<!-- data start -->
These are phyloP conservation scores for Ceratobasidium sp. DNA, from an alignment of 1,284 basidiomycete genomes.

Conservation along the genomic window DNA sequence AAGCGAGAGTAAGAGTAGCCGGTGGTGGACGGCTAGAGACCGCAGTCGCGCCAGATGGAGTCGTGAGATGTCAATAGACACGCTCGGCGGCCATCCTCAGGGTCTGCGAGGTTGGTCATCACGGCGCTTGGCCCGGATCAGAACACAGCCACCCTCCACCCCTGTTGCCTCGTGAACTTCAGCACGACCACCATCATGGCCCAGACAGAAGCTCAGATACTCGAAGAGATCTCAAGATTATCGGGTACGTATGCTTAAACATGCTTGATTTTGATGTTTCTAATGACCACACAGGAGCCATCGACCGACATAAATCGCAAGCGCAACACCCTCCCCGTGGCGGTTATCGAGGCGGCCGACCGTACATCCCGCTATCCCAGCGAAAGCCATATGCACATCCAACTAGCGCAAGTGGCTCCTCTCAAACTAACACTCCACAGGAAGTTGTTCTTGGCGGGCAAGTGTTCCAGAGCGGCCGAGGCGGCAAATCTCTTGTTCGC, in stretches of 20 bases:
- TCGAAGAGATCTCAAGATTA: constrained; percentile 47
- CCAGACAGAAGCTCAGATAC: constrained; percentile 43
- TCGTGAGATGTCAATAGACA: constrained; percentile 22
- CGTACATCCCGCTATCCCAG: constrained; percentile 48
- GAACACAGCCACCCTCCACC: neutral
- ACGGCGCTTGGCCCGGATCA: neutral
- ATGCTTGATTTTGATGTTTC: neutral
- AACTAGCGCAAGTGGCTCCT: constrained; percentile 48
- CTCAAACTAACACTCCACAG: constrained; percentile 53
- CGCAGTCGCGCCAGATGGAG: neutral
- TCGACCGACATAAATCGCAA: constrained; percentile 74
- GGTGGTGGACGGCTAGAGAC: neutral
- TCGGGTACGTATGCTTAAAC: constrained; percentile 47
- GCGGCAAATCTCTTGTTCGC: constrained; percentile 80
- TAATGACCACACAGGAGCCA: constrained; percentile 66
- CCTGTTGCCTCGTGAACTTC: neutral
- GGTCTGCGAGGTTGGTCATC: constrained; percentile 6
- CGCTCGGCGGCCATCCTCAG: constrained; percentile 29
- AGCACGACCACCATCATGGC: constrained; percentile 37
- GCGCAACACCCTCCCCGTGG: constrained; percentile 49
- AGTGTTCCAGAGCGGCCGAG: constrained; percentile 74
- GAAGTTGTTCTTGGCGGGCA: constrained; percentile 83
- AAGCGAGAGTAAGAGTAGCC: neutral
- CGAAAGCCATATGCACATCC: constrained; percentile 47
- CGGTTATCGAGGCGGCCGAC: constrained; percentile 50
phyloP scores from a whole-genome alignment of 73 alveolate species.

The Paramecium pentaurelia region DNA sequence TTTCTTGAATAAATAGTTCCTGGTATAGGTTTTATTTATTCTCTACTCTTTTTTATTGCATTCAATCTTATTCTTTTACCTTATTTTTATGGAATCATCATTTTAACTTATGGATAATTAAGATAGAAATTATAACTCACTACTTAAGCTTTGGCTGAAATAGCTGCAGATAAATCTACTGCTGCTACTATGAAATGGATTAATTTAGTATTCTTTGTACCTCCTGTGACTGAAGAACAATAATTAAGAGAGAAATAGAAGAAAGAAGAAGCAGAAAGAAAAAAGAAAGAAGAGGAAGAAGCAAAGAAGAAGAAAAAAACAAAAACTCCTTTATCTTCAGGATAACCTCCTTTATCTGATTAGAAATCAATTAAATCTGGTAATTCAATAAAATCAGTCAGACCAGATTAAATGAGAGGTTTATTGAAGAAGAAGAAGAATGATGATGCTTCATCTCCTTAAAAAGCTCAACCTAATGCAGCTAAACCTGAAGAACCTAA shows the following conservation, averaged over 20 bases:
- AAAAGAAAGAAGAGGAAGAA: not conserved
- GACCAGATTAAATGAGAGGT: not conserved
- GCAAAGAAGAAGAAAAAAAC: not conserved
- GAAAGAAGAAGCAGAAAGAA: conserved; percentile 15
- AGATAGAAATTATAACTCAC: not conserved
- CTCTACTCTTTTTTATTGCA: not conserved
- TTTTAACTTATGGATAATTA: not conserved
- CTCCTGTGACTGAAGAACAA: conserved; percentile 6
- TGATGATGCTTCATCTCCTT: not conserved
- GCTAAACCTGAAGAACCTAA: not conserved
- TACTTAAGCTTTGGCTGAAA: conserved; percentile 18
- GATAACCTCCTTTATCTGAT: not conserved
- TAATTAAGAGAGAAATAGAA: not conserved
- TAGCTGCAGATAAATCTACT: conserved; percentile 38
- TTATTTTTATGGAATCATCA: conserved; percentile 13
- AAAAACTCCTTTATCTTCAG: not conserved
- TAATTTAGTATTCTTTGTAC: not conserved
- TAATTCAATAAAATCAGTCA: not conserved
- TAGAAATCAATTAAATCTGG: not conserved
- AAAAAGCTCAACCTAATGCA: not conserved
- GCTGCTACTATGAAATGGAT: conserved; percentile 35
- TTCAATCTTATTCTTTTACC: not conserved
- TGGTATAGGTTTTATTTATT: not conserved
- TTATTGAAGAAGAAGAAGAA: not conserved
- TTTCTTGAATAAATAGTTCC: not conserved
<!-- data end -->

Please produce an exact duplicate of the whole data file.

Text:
These are phyloP conservation scores for Ceratobasidium sp. DNA, from an alignment of 1,284 basidiomycete genomes.

Conservation along the genomic window DNA sequence AAGCGAGAGTAAGAGTAGCCGGTGGTGGACGGCTAGAGACCGCAGTCGCGCCAGATGGAGTCGTGAGATGTCAATAGACACGCTCGGCGGCCATCCTCAGGGTCTGCGAGGTTGGTCATCACGGCGCTTGGCCCGGATCAGAACACAGCCACCCTCCACCCCTGTTGCCTCGTGAACTTCAGCACGACCACCATCATGGCCCAGACAGAAGCTCAGATACTCGAAGAGATCTCAAGATTATCGGGTACGTATGCTTAAACATGCTTGATTTTGATGTTTCTAATGACCACACAGGAGCCATCGACCGACATAAATCGCAAGCGCAACACCCTCCCCGTGGCGGTTATCGAGGCGGCCGACCGTACATCCCGCTATCCCAGCGAAAGCCATATGCACATCCAACTAGCGCAAGTGGCTCCTCTCAAACTAACACTCCACAGGAAGTTGTTCTTGGCGGGCAAGTGTTCCAGAGCGGCCGAGGCGGCAAATCTCTTGTTCGC, in stretches of 20 bases:
- TCGAAGAGATCTCAAGATTA: constrained; percentile 47
- CCAGACAGAAGCTCAGATAC: constrained; percentile 43
- TCGTGAGATGTCAATAGACA: constrained; percentile 22
- CGTACATCCCGCTATCCCAG: constrained; percentile 48
- GAACACAGCCACCCTCCACC: neutral
- ACGGCGCTTGGCCCGGATCA: neutral
- ATGCTTGATTTTGATGTTTC: neutral
- AACTAGCGCAAGTGGCTCCT: constrained; percentile 48
- CTCAAACTAACACTCCACAG: constrained; percentile 53
- CGCAGTCGCGCCAGATGGAG: neutral
- TCGACCGACATAAATCGCAA: constrained; percentile 74
- GGTGGTGGACGGCTAGAGAC: neutral
- TCGGGTACGTATGCTTAAAC: constrained; percentile 47
- GCGGCAAATCTCTTGTTCGC: constrained; percentile 80
- TAATGACCACACAGGAGCCA: constrained; percentile 66
- CCTGTTGCCTCGTGAACTTC: neutral
- GGTCTGCGAGGTTGGTCATC: constrained; percentile 6
- CGCTCGGCGGCCATCCTCAG: constrained; percentile 29
- AGCACGACCACCATCATGGC: constrained; percentile 37
- GCGCAACACCCTCCCCGTGG: constrained; percentile 49
- AGTGTTCCAGAGCGGCCGAG: constrained; percentile 74
- GAAGTTGTTCTTGGCGGGCA: constrained; percentile 83
- AAGCGAGAGTAAGAGTAGCC: neutral
- CGAAAGCCATATGCACATCC: constrained; percentile 47
- CGGTTATCGAGGCGGCCGAC: constrained; percentile 50
phyloP scores from a whole-genome alignment of 73 alveolate species.

The Paramecium pentaurelia region DNA sequence TTTCTTGAATAAATAGTTCCTGGTATAGGTTTTATTTATTCTCTACTCTTTTTTATTGCATTCAATCTTATTCTTTTACCTTATTTTTATGGAATCATCATTTTAACTTATGGATAATTAAGATAGAAATTATAACTCACTACTTAAGCTTTGGCTGAAATAGCTGCAGATAAATCTACTGCTGCTACTATGAAATGGATTAATTTAGTATTCTTTGTACCTCCTGTGACTGAAGAACAATAATTAAGAGAGAAATAGAAGAAAGAAGAAGCAGAAAGAAAAAAGAAAGAAGAGGAAGAAGCAAAGAAGAAGAAAAAAACAAAAACTCCTTTATCTTCAGGATAACCTCCTTTATCTGATTAGAAATCAATTAAATCTGGTAATTCAATAAAATCAGTCAGACCAGATTAAATGAGAGGTTTATTGAAGAAGAAGAAGAATGATGATGCTTCATCTCCTTAAAAAGCTCAACCTAATGCAGCTAAACCTGAAGAACCTAA shows the following conservation, averaged over 20 bases:
- AAAAGAAAGAAGAGGAAGAA: not conserved
- GACCAGATTAAATGAGAGGT: not conserved
- GCAAAGAAGAAGAAAAAAAC: not conserved
- GAAAGAAGAAGCAGAAAGAA: conserved; percentile 15
- AGATAGAAATTATAACTCAC: not conserved
- CTCTACTCTTTTTTATTGCA: not conserved
- TTTTAACTTATGGATAATTA: not conserved
- CTCCTGTGACTGAAGAACAA: conserved; percentile 6
- TGATGATGCTTCATCTCCTT: not conserved
- GCTAAACCTGAAGAACCTAA: not conserved
- TACTTAAGCTTTGGCTGAAA: conserved; percentile 18
- GATAACCTCCTTTATCTGAT: not conserved
- TAATTAAGAGAGAAATAGAA: not conserved
- TAGCTGCAGATAAATCTACT: conserved; percentile 38
- TTATTTTTATGGAATCATCA: conserved; percentile 13
- AAAAACTCCTTTATCTTCAG: not conserved
- TAATTTAGTATTCTTTGTAC: not conserved
- TAATTCAATAAAATCAGTCA: not conserved
- TAGAAATCAATTAAATCTGG: not conserved
- AAAAAGCTCAACCTAATGCA: not conserved
- GCTGCTACTATGAAATGGAT: conserved; percentile 35
- TTCAATCTTATTCTTTTACC: not conserved
- TGGTATAGGTTTTATTTATT: not conserved
- TTATTGAAGAAGAAGAAGAA: not conserved
- TTTCTTGAATAAATAGTTCC: not conserved